I was pleased with the quality of my miniatures photos came out, so this is my cheap, cheerful and minimal effort method of photography.
What you’ll need
- A camera – any basic compact will do, as long as it has a manual settings mode.
- Tripod – or at least some way of keeping the camera still.
- A sheet of A1-sized thin white card – I found a sheet for £1.75 in Hobbycraft.
- A desk lamp.
- A daylight bulb – these shine white instead of the yellow of normal bulbs and cost about £10 at Hobbycraft (and if you’re painting using a standard yellow lamp, just buy one of these now, you won’t regret it!)
- Some other form of light, either another lamp or a bright room.
The most important thing on this list (apart from the camera) is the daylight bulb. Balance the camera precariously, improvise a white sheet, whatever, but without a good bulb your photos will look horrible!
Put the card on a flat surface and lean the back on something to make a nice curved surface. Put your miniatures on the card. Set up the lamp out front, shining more-or-less straight forwards. Put your camera on the tripod, maybe a foot or so from the miniature. Something like this (not ideal because some of my white card has been cut off and used for something…):
You want to minimise shadows, which is why you put the lamp in front and not off to the side. Multiple lamps from different angles help here, as does having a big window nearby and a bright day. But don’t use direct sunlight or it’ll cast shadows again. If you’re serious you can make a light box like this one which should give better results than I’ve managed to get (but requires some non-negligible amount of effort to make, plus storage space and more lamps than I have).
This style of photography is basically the ideal environment in every possible way – you have a completely static scene, full control of everything in it, controllable lighting and as long as you need.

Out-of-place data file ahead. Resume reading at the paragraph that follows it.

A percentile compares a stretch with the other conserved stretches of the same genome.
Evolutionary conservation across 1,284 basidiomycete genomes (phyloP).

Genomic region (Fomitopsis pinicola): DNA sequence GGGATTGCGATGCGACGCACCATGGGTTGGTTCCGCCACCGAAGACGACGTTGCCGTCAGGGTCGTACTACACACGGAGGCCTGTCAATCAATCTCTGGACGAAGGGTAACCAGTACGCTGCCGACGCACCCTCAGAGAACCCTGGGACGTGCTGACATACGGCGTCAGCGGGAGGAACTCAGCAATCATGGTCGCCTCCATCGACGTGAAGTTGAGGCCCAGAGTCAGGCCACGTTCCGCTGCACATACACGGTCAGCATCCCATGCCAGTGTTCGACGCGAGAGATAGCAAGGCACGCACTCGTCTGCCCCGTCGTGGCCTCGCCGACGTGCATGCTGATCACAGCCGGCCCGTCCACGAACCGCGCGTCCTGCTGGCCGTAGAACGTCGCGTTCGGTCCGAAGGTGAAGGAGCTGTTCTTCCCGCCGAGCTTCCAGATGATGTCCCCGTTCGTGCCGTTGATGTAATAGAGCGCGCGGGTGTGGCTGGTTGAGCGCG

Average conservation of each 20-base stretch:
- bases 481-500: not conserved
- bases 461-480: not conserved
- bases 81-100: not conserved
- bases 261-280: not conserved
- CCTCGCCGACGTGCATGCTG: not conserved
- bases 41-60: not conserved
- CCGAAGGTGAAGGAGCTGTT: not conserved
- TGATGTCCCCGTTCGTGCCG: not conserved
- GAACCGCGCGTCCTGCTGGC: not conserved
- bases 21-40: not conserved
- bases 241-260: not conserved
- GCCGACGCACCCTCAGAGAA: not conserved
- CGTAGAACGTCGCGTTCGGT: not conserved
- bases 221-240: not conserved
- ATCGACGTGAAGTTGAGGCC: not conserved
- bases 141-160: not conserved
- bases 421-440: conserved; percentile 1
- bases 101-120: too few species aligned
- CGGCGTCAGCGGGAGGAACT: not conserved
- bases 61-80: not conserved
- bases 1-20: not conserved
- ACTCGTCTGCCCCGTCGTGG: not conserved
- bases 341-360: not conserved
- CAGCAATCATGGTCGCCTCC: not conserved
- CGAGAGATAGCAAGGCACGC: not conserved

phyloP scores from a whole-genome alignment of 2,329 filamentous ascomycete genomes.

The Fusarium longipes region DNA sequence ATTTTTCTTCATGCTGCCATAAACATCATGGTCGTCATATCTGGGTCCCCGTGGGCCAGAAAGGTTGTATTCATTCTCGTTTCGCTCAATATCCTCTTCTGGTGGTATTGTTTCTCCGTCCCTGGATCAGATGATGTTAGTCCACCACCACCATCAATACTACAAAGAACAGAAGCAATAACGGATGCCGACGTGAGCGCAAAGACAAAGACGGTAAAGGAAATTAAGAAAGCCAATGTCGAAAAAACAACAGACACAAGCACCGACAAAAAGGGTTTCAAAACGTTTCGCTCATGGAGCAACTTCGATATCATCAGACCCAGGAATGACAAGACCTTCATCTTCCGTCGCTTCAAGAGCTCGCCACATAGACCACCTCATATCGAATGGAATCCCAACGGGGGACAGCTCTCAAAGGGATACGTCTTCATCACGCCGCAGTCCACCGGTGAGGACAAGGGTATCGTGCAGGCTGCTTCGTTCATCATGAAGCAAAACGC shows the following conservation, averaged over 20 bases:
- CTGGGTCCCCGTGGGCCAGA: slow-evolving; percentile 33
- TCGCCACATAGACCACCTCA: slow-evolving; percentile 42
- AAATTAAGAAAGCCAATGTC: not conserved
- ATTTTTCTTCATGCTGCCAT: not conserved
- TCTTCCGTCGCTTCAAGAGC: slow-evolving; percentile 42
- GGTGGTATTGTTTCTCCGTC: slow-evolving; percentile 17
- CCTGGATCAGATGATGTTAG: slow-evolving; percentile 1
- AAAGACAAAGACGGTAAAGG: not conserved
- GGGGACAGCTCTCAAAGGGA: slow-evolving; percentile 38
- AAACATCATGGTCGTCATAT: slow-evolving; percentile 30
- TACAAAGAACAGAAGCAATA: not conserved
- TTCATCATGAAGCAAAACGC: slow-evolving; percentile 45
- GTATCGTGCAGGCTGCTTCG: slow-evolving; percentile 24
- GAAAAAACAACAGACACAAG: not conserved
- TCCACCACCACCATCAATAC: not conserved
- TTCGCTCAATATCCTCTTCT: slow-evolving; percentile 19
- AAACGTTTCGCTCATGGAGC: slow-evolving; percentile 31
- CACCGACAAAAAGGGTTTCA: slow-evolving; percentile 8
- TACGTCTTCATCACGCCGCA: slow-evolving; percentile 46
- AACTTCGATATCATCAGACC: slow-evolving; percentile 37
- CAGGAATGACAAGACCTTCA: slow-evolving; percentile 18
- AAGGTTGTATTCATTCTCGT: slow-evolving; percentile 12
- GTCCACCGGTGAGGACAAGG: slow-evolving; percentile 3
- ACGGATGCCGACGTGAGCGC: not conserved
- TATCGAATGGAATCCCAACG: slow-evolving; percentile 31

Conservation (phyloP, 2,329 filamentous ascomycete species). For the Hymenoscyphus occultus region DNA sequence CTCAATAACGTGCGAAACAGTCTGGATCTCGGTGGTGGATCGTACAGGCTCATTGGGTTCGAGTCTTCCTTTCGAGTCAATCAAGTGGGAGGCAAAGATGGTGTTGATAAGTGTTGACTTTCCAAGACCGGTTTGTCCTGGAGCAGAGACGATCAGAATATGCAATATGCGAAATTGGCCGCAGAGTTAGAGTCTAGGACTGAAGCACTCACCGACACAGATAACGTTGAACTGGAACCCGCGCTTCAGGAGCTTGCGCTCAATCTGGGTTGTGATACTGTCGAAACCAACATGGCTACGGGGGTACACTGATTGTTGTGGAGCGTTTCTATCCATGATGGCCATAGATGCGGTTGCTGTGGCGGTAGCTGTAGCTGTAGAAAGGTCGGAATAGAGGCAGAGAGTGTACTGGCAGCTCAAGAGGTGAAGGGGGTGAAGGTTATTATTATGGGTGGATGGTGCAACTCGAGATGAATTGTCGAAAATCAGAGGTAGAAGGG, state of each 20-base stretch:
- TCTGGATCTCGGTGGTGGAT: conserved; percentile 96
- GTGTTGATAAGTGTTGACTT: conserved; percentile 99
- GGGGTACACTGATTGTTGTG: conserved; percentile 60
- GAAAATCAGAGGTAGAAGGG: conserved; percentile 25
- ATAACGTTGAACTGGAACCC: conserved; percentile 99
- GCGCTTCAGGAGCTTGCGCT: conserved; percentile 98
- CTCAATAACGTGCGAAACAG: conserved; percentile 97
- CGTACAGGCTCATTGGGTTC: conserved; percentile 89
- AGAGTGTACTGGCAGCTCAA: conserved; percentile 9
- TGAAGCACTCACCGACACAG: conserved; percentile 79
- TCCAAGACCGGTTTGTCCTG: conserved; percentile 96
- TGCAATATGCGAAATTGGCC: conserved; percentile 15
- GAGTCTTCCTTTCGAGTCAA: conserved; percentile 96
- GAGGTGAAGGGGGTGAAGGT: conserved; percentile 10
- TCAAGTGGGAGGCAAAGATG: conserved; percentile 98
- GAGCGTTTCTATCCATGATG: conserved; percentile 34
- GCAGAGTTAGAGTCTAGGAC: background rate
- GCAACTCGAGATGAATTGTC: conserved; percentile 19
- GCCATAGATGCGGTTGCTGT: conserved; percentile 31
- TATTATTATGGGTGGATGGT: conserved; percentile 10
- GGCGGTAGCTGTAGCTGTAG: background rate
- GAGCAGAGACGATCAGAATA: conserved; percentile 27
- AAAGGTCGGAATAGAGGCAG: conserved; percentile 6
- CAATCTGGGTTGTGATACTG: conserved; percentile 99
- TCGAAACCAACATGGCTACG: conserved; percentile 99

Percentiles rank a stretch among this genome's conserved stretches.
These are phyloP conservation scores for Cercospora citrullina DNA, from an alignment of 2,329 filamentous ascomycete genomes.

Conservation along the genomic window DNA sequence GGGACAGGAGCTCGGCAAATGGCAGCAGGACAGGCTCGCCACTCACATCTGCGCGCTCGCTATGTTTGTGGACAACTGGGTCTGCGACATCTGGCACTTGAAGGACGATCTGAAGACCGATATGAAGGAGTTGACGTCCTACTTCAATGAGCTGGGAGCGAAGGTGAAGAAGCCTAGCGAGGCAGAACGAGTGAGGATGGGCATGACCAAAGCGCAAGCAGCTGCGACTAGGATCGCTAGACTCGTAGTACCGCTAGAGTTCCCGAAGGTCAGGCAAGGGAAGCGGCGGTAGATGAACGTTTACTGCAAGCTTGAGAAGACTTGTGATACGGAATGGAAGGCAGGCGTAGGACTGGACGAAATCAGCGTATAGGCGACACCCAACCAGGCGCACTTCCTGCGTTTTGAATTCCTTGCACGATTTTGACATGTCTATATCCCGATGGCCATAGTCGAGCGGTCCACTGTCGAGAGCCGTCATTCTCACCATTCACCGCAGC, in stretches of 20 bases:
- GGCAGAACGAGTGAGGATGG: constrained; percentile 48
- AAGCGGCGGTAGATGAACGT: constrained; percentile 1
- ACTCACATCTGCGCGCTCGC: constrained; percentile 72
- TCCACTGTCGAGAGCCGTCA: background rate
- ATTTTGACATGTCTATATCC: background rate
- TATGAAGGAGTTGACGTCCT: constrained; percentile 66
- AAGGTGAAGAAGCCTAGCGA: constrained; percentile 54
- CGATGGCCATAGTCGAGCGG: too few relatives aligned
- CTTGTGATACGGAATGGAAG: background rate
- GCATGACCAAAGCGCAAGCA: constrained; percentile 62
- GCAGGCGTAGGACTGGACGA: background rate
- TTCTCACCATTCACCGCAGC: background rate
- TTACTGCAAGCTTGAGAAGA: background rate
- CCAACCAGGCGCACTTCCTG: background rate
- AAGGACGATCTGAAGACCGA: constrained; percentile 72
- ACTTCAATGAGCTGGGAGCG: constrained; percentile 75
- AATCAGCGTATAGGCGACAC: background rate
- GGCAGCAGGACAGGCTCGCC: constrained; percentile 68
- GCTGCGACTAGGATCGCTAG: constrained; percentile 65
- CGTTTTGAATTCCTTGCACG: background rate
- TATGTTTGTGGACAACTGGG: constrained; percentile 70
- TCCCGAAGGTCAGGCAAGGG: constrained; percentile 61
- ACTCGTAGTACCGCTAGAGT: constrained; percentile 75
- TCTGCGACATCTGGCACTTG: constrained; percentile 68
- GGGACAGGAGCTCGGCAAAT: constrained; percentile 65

First put your camera in macro mode (little flower icon) – this enables it to focus up close, and we’re very close here. Then put it in manual mode and use these setting:
- F-Stop – this controls the aperture size. Set it as high as it will go. This makes the aperture as small as possible, which has the effect of making the in-focus depth range as large as possible (you may be able to see this from the diagram is my depth of field post). This will help keep both the front and the back of your miniature in focus in your photo.
- ISO – this controls the sensitivity of the light sensor. Set this as small as possible. This means that a lot of light has to reach each pixel before it registers, which reduces the noise in your image (more light means that the relative random differences between neighbouring pixels are smaller).
- Shutter speed/exposure – change this until your photos come out at the right brightness. With the tiny aperture and low ISO you’ll need a relatively long exposure, maybe 1/10th second.
- Delay mode – you want to set a delay between pressing the shutter release button and it taking the photo. This is because you’ll move the camera slightly when pressing it which will blur your image. My camera has a two second delay option which is more convenient than the standard ten second delay.
Then just snap away, adjusting the shutter speed until you get the right exposure. I prefer to slightly over expose rather than have it too dark, to get a nice white background and bright colours. You can tell I’ve taken photos at different times without a light box because the background is whiter in some images than others, but I can live with that.
And this is a shot I just quickly took. The guy on the right is a little blurry because the aperture doesn’t go particularly small on my camera, at least in macro mode. That could be fixed by moving the camera backwards a bit to reduce the relative depths. There also isn’t much ambient light today so the background is quite blue, but again that would be fixed with a light box.